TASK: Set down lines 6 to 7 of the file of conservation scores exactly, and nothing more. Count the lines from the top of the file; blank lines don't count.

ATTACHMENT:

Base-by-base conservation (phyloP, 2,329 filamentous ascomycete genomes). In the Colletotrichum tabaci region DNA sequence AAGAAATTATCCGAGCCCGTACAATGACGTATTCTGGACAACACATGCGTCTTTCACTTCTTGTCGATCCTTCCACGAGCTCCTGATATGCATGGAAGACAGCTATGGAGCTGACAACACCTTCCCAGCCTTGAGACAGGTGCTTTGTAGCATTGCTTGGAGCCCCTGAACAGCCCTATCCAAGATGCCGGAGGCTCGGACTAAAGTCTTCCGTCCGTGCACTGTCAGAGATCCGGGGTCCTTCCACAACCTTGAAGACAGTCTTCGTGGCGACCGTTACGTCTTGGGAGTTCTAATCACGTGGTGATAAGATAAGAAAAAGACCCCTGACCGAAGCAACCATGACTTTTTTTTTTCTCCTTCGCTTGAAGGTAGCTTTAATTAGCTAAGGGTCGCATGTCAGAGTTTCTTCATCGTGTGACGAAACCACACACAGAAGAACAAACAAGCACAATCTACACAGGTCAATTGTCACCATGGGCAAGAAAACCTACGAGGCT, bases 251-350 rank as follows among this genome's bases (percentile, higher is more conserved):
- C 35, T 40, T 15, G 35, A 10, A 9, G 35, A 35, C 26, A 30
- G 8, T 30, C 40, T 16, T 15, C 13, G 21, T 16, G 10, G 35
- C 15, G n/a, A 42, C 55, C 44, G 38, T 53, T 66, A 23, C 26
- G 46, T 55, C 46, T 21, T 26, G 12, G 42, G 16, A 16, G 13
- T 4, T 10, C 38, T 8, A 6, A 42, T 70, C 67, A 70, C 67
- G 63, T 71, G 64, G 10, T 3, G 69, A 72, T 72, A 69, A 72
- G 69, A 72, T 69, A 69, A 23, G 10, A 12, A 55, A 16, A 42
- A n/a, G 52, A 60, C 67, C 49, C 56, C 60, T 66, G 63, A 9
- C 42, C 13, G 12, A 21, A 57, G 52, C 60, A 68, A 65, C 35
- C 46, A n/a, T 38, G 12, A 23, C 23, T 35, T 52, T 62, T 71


- T 4, T 10, C 38, T 8, A 6, A 42, T 70, C 67, A 70, C 67
- G 63, T 71, G 64, G 10, T 3, G 69, A 72, T 72, A 69, A 72